KG When I first moved to Texas a bit over a year ago, I became familiar with you through your objects. The slightly menacing Plexiglas smiley faces, etc. Unfamiliar with the idea of you as an installation artist, I was surprised by your Son of Samson project at Cactus Bra Space in San Antonio because I hadn’t thought of your work in such an all-encompassing way. In retrospect I realize that even in object-oriented situations, you’re constructing much larger narratives. The objects are dislocated when separated from that larger narrative. What do you think about the tension between your objects and the stories they fit into? Is that a tension for you? In that vein, is it strange for you to see your objects by themselves, such as in a museum or collector’s home?
HS Thanks for pointing that out, the “all-encompassing” bit. The narratives are really wider than anyone has realized yet, though I’ve been around a few people who’ve suddenly stumbled onto this aspect of what I’m up to and it’s one of the most fun things for me to witness this particular process of discovery. I suppose it is a bit jarring to see the components removed from their context, but the world we live in is full of such dislocations. But then, I’m disturbed by the notion of someone leaving the room for five minutes during a movie. If that is your way, why not just rip a few pages out of a book as you read? You’ll get done sooner and we all know what a big plus it is to get things over with.
Space is part of it, too. It’s not just the dispersal of the components into separate lives as objects—the installation of work is integral and subsequently that goes away. But this points to the difference between a record and a live performance. On one hand, with a record you have convenience, access, portability—all things I value, as I listen to music a good part of every day. But the sheer sacramental nature of a Patti Smith performance is something you have to be with live, and watching Richard Thompson’s drummer can only be done if you’re in the room. So I guess these situations are somewhat analogous to the collector who has the repeatable pleasure of living with your work. Maybe they enjoy it the most if they got into the original context of it deeply. And if the piece is cleverly installed, it can transform that room, too.
KG Your proposed Artpace project incorporates highly realized objects in a very performative, highly structured and controlled space, where the viewer will encounter several dramatic moments signified through key objects as she makes her way through a maze. This seems like a heightened combination of these two strains of your work. Do you think so?
HS I think so. But I wouldn’t say I’m working with just two strains. I prefer the model of the wagon wheel in which the rim is where you are and the hub is where you’re going. As you move along the rim you might access the hub from any number of spokes. Imagine that—a wheel with 360 spokes…but above all the project will reward those who surrender to it. If you can’t turn off the comparative mind, you won’t be able to be there when you’re in its midst. But controlled? I’m not so sure. Maybe at first, as you enter. Hopefully it will work like an eighteen wheeler full of goats that gets wrecked on the highway loosing all the animals live and intact to hop off on their own and munch down on whatever they like. Miraculous. Or maybe miracles are too much to ask. Here is a word of advice to myself: whenever art lets you down, just lie on the ground and look at clouds for a long time. You’ll realize the problem was in your expectations.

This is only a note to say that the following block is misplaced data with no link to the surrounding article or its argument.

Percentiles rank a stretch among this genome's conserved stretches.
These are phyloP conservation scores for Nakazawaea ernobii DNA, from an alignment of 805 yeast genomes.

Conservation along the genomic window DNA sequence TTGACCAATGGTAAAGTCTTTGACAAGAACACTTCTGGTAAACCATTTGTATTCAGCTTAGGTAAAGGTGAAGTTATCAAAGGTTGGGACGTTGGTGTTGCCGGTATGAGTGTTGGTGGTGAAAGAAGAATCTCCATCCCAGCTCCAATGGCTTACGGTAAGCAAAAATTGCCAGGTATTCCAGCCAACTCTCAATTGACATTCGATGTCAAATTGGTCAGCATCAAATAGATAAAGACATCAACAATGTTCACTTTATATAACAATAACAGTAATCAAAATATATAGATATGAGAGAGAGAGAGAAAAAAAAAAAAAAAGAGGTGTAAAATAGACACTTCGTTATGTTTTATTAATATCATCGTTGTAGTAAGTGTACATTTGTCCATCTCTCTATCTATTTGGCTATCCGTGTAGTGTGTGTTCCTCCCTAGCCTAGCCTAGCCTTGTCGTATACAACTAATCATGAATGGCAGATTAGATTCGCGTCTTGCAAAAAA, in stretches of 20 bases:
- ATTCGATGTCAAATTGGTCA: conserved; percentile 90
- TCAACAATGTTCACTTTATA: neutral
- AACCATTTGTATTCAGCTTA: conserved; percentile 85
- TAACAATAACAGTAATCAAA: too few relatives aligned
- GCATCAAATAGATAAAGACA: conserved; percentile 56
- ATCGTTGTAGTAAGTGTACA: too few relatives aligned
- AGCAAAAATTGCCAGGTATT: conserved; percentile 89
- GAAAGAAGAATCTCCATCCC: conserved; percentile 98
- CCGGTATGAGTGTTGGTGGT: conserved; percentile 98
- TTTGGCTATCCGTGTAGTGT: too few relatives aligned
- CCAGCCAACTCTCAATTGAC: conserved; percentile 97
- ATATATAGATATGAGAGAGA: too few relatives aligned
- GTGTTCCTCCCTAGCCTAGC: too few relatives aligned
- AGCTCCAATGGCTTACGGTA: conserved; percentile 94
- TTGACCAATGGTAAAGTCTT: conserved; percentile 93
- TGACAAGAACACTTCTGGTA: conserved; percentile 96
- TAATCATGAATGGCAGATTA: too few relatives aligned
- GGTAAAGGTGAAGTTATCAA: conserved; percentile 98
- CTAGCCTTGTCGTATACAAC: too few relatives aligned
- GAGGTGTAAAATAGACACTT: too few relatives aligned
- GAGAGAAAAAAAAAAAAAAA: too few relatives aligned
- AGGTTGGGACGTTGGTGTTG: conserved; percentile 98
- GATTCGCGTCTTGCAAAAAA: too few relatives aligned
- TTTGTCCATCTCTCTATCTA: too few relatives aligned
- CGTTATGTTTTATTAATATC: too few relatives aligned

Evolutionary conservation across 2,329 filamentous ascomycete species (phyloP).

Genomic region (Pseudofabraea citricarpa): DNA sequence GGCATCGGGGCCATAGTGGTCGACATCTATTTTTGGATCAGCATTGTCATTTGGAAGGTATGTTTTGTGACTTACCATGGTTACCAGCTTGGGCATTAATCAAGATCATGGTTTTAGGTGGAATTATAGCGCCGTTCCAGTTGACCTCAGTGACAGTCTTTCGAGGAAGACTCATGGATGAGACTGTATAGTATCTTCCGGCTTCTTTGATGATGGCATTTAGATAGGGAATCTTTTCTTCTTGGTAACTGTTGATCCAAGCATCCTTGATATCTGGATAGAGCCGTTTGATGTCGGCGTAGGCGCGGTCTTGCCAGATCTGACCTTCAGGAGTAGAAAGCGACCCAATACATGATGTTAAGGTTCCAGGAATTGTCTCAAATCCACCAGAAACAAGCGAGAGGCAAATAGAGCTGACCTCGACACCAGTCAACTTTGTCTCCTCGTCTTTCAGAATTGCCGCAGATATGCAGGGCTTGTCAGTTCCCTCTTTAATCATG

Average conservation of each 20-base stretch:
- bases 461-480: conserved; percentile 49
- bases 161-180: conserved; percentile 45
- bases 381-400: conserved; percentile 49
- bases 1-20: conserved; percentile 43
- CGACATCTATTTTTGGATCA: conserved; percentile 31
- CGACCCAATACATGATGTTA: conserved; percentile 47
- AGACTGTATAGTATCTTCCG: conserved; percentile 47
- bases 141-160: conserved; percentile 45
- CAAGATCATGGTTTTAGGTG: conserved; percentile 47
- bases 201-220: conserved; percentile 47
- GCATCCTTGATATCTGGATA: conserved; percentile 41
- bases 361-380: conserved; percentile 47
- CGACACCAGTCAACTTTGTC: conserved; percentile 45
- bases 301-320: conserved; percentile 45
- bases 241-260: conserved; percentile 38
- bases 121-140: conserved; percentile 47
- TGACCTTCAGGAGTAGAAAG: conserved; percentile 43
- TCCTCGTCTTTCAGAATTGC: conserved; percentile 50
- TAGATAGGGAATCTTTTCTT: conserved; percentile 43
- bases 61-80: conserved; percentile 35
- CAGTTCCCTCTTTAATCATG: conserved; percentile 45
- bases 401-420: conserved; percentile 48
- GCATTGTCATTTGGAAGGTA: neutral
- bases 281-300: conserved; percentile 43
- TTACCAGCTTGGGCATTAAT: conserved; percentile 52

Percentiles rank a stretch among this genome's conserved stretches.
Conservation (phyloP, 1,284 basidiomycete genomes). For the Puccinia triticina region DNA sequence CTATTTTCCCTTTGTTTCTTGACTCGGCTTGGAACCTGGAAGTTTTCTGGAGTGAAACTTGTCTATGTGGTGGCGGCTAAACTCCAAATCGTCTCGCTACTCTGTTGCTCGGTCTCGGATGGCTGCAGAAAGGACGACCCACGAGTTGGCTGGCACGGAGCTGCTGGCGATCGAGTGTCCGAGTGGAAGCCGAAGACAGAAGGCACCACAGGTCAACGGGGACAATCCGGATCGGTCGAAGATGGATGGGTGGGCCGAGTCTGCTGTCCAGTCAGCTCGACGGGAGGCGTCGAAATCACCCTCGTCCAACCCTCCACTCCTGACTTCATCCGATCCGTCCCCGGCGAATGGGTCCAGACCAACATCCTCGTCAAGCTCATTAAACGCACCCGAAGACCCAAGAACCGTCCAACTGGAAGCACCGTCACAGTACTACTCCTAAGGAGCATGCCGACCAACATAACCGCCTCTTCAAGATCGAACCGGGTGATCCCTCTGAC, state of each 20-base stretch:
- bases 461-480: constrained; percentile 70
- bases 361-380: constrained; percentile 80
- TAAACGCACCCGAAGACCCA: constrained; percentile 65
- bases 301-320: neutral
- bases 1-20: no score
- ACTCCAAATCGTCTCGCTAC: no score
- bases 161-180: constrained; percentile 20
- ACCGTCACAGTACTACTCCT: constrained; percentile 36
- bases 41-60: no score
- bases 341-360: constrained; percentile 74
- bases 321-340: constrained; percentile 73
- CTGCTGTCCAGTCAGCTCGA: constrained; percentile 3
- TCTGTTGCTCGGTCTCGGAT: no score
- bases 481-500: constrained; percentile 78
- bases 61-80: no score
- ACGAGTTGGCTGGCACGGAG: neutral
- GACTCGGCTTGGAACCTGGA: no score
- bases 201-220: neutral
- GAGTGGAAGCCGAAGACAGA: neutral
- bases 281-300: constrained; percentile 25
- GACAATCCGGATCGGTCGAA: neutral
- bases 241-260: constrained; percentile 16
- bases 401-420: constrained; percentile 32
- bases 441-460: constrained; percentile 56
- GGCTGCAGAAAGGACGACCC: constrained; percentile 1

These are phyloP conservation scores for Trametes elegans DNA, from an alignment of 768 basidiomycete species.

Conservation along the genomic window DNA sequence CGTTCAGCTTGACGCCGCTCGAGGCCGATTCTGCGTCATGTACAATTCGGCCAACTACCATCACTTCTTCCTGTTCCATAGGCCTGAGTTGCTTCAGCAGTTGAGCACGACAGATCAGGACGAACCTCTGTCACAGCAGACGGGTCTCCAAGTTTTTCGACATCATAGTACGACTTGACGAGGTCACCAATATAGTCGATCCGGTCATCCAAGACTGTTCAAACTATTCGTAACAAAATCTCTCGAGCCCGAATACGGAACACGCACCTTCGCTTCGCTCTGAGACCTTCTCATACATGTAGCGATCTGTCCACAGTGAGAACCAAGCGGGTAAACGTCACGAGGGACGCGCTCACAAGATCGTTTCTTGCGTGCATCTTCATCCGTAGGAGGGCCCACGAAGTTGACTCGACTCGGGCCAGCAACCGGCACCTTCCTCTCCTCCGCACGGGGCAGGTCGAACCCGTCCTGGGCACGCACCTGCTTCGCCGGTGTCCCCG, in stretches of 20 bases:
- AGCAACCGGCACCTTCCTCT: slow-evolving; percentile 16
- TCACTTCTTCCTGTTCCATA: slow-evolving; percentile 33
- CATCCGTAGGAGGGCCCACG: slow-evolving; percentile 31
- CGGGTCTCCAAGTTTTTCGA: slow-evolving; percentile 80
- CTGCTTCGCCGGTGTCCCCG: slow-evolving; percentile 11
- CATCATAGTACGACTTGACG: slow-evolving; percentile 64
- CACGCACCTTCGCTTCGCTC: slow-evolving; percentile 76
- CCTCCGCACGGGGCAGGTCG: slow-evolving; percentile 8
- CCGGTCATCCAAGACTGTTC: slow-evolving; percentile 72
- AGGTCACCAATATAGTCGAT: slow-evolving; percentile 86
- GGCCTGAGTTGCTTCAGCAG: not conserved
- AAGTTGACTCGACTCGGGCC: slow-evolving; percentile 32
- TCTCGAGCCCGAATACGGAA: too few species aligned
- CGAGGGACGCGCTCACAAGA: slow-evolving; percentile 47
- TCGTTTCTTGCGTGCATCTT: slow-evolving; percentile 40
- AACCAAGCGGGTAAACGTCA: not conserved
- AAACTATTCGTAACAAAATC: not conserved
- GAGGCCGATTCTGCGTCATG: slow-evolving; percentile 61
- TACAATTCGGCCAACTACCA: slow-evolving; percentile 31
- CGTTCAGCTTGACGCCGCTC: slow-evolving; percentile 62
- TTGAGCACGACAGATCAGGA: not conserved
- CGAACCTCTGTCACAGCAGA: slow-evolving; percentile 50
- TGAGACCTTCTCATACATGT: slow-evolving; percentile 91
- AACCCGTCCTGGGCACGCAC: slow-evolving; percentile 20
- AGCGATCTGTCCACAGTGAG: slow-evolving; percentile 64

KG Do you have particular cultural or other references that you carry with you all the time—key figures or moments? Does this change for you per project?
HS Meg Langhorne, Utah Snyder, Max Snyder, Dick Snyder, David Halley, Bob Dylan, Brian Wilson, Jessica Lange, Jorge Luis Borges, Alfred Hitchcock, Paul Virilio, Muddy Waters, Neil Young, Annie Dillard, Trevor Winkfield, R.G. Vliet, PJ Harvey, Jim Thompson, Burt Bacharach, Bruno Schulz, René Girard, Michel Tournier, Betty Buckley, Robert Bresson, Karen Carpenter...just to name a few. As for moments, none of cultural scope comes to mind, so whatever these are I’m sure they are personal ones, like seeing sunlight on the gate latch in New Mexico when I was seven. My awareness of these as referents probably comes and goes, though the gate latch and Bob Dylan are pretty prominent. Basically, I like to pretend I’m an Old Testament prophet like Ezekiel or somebody—very on it, not taken in by the affectations and trends of the collective, preferably with a good robe and something choice to point at.